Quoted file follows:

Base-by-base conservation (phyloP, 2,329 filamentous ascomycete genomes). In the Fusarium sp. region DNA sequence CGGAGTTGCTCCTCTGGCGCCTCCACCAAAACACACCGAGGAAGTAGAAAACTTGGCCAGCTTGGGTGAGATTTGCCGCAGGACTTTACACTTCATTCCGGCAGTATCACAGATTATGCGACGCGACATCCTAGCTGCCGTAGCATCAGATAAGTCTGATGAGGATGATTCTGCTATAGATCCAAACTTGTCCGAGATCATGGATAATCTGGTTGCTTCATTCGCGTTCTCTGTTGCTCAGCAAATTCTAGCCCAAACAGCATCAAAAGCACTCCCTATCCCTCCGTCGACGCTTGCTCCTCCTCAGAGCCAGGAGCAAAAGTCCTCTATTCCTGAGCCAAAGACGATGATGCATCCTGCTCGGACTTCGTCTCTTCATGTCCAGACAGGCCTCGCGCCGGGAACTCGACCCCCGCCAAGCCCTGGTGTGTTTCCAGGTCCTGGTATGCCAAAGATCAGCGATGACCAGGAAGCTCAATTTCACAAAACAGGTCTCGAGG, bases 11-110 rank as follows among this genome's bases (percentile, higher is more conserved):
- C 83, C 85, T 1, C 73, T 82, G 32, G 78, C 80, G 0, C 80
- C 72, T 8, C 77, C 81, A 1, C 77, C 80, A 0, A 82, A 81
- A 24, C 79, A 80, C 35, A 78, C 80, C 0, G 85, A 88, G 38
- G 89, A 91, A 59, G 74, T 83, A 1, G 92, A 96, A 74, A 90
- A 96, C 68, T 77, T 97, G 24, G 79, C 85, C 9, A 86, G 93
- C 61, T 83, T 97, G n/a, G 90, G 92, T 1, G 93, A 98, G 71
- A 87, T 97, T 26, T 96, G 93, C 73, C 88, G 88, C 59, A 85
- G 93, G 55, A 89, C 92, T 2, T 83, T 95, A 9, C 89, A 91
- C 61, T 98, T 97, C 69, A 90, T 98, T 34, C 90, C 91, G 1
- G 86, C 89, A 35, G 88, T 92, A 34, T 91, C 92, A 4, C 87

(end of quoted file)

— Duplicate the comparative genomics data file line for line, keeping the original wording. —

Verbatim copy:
Base-by-base conservation (phyloP, 2,329 filamentous ascomycete genomes). In the Fusarium sp. region DNA sequence CGGAGTTGCTCCTCTGGCGCCTCCACCAAAACACACCGAGGAAGTAGAAAACTTGGCCAGCTTGGGTGAGATTTGCCGCAGGACTTTACACTTCATTCCGGCAGTATCACAGATTATGCGACGCGACATCCTAGCTGCCGTAGCATCAGATAAGTCTGATGAGGATGATTCTGCTATAGATCCAAACTTGTCCGAGATCATGGATAATCTGGTTGCTTCATTCGCGTTCTCTGTTGCTCAGCAAATTCTAGCCCAAACAGCATCAAAAGCACTCCCTATCCCTCCGTCGACGCTTGCTCCTCCTCAGAGCCAGGAGCAAAAGTCCTCTATTCCTGAGCCAAAGACGATGATGCATCCTGCTCGGACTTCGTCTCTTCATGTCCAGACAGGCCTCGCGCCGGGAACTCGACCCCCGCCAAGCCCTGGTGTGTTTCCAGGTCCTGGTATGCCAAAGATCAGCGATGACCAGGAAGCTCAATTTCACAAAACAGGTCTCGAGG, bases 11-110 rank as follows among this genome's bases (percentile, higher is more conserved):
- C 83, C 85, T 1, C 73, T 82, G 32, G 78, C 80, G 0, C 80
- C 72, T 8, C 77, C 81, A 1, C 77, C 80, A 0, A 82, A 81
- A 24, C 79, A 80, C 35, A 78, C 80, C 0, G 85, A 88, G 38
- G 89, A 91, A 59, G 74, T 83, A 1, G 92, A 96, A 74, A 90
- A 96, C 68, T 77, T 97, G 24, G 79, C 85, C 9, A 86, G 93
- C 61, T 83, T 97, G n/a, G 90, G 92, T 1, G 93, A 98, G 71
- A 87, T 97, T 26, T 96, G 93, C 73, C 88, G 88, C 59, A 85
- G 93, G 55, A 89, C 92, T 2, T 83, T 95, A 9, C 89, A 91
- C 61, T 98, T 97, C 69, A 90, T 98, T 34, C 90, C 91, G 1
- G 86, C 89, A 35, G 88, T 92, A 34, T 91, C 92, A 4, C 87